City and Regional Mags Still a Seller’s Market
Mergers and acquisitions activity remains lively throughout the media and information industry. The market maintained its brisk pace through the first quarter of 2007 according to the Jordan, Edmiston Group Inc., which reported 207 transactions valued at nearly $13 billion. Thirty-one of these transactions through March were in consumer and business-to-business magazines, six more than 2006’s first quarter. These magazine transactions resulted in about $1.5 billion, a significant increase over the categories’ $229 million through March of last year. The city and regional publishing segment was perhaps among the most active, suggests Kim Mac Leod, president of Norwalk, Conn.-based Regional Media Advisors, which is dedicated to the regional market. Publishing Executive sought Mac Leod’s advice to help city and regional magazine owners looking to buy or sell in today’s busy market.
What is the current M&A climate of the city and regional market?
Kim Mac Leod: [It] is still strong and still a seller’s market for a couple of reasons. First, the relatively low cost of money (at least for the time being) has made cash available to buyers, both strategic and financial, at better terms. … Second, there is more demand than supply right now. There are numbers of buyers—particularly private equity-backed buyers who need to put their investors’ money to work—who have recognized over the past seven to eight years that media is a good business in which to invest, and have been actively buying city and regional magazines.
What should a potential seller look for in an adviser?
Mac Leod: Have they have done transactions with … and do they understand the metrics of a city or regional publication and how it differs dramatically from a national publication? Do they understand how to position it … to the various buyers—both strategic and financial—that will fully realize the value that the seller will get and, if needed, help the seller get ready to sell (fixing problems ahead of time), so that hiccups don’t occur once the company is on the market that can cause buyers to walk away? This happens more often than you realize, and a good adviser should be able to see these flaws ahead of time.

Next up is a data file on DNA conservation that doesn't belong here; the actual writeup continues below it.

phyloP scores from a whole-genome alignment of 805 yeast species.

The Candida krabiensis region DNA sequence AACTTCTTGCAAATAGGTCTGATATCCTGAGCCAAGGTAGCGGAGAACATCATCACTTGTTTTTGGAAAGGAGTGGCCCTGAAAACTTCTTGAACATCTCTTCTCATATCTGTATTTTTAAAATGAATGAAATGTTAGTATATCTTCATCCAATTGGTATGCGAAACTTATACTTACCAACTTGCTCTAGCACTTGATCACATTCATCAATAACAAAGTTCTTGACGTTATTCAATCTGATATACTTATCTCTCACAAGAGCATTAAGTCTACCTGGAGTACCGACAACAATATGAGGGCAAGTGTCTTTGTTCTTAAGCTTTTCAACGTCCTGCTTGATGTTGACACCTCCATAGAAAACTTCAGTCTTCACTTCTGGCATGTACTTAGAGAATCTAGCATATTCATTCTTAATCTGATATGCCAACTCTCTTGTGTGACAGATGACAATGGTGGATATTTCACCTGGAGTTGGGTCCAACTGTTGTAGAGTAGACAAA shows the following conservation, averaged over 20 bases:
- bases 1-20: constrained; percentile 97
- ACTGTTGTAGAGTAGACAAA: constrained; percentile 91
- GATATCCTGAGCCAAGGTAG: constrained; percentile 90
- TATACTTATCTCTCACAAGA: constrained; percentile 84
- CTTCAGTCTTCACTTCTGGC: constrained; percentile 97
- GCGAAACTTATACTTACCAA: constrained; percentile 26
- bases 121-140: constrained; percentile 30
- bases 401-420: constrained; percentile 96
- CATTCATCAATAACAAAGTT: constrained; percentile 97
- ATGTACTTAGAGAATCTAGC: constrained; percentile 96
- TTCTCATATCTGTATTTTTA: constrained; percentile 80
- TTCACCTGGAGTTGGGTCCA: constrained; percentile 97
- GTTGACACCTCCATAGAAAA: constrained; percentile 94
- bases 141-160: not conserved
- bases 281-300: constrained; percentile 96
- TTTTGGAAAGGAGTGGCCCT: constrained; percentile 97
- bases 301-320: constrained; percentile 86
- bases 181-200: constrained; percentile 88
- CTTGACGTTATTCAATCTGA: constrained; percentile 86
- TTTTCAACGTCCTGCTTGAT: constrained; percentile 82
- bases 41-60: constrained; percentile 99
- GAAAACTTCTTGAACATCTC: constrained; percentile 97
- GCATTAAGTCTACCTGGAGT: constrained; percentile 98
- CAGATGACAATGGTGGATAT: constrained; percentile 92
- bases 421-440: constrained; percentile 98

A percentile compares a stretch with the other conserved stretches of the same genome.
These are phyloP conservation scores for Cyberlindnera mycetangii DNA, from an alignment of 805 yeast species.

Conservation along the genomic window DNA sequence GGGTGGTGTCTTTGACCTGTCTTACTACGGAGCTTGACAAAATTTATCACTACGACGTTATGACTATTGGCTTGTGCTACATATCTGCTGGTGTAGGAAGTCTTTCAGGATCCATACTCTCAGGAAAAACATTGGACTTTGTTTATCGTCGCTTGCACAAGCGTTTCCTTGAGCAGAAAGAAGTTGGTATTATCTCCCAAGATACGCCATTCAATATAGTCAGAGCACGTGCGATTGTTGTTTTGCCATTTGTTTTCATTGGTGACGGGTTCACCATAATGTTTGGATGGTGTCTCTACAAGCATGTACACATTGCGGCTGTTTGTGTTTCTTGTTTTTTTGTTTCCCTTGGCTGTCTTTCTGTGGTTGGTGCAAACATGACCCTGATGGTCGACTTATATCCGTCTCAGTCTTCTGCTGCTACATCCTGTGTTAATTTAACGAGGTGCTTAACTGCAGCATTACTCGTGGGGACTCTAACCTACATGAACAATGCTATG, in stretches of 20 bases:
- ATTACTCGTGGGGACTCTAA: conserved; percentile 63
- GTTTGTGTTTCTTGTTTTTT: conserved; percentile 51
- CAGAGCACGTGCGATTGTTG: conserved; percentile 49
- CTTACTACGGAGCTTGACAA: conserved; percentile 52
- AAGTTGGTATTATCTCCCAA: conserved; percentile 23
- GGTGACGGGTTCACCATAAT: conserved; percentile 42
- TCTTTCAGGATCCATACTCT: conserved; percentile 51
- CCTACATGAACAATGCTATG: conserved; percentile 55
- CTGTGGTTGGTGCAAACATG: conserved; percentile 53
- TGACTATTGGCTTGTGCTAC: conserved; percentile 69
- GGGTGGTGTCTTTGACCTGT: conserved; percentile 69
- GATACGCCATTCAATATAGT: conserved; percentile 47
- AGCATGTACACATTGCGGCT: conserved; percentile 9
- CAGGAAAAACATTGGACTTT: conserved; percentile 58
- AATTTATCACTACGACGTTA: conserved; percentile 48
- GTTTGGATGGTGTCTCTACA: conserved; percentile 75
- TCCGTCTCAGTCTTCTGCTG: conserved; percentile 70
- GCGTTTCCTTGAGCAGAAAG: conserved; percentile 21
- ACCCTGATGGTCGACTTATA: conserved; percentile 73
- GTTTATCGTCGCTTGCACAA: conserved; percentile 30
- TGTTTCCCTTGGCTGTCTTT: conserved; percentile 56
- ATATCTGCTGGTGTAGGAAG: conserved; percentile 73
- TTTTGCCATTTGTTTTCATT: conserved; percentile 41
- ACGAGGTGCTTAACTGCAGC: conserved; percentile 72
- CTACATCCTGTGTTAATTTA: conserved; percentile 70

Does the adviser know what a company is likely to bring on the market …? Not all magazines have the same valuation, and a good adviser should know what those value drivers are and what the impact will be to the market for the seller’s particular business. Does the adviser have the contacts—both financial and strategic—to bring buyers to the table …? Have they worked with auctions, or have they only done small, one-off types of sales? The magazine, market and seller expectations will dictate the type of sale process, and a good adviser should know the right one to select. …
For publishers interested in acquiring competitors, what are some factors to keep in mind?
Mac Leod: … look at how the two businesses overlap and are distinct in each of the three areas—advertising, circulation, editorial—and determine if there is enough gain in additional market share … to make the price worth it. … If the competitor is distinct in one or more areas, the buyer should determine if those areas can be leveraged to the buyer’s current business, and if so, analyze what the gain would be. …
For an owner whose online presence is strong, but is not yet generating significant revenue, how should they position the company to maximize its value?
Mac Leod: The Web is an increasingly important component of a regional magazine’s value. Make sure the company is really utilizing the characteristics of the Web—immediacy of information, search, community. Augment what’s in print, don’t just reformat it. And don’t give away advertising online as added value for a print schedule. Conversion to paid will be difficult, and the online component will never realize its full potential. Measure results with a third-party source. The more statistics a company can show about the increasing traffic, viewers, etc., that use the site, the better. PE